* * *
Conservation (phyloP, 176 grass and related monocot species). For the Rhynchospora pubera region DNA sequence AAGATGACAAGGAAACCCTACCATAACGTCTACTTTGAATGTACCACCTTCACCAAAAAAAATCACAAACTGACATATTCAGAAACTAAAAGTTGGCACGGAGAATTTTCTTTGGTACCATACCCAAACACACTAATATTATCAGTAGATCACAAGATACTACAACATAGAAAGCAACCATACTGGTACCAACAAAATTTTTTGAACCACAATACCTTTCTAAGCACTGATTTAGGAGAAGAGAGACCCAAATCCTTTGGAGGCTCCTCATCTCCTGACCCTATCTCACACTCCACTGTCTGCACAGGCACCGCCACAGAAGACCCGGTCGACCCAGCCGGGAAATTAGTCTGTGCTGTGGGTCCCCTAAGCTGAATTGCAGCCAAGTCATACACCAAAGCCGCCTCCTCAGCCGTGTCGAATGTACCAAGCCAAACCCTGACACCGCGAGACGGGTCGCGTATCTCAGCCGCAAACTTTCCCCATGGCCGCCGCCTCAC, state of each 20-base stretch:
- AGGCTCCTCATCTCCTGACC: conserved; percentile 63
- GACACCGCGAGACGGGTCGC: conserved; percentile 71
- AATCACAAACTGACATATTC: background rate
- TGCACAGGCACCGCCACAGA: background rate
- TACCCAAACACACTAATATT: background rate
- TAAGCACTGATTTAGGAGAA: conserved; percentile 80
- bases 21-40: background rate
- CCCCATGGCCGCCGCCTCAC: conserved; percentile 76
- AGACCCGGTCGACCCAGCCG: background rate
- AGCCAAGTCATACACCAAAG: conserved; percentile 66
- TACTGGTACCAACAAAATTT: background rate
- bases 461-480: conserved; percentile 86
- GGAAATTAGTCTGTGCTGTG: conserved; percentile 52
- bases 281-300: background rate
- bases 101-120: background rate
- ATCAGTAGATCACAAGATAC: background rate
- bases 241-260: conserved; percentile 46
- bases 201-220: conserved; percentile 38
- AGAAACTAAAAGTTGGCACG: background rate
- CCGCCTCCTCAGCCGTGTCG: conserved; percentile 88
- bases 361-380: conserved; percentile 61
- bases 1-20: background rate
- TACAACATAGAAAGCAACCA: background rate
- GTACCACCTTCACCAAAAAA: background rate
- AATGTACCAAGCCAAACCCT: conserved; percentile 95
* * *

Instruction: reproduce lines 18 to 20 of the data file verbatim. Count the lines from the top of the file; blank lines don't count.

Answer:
- bases 241-260: conserved; percentile 46
- bases 201-220: conserved; percentile 38
- AGAAACTAAAAGTTGGCACG: background rate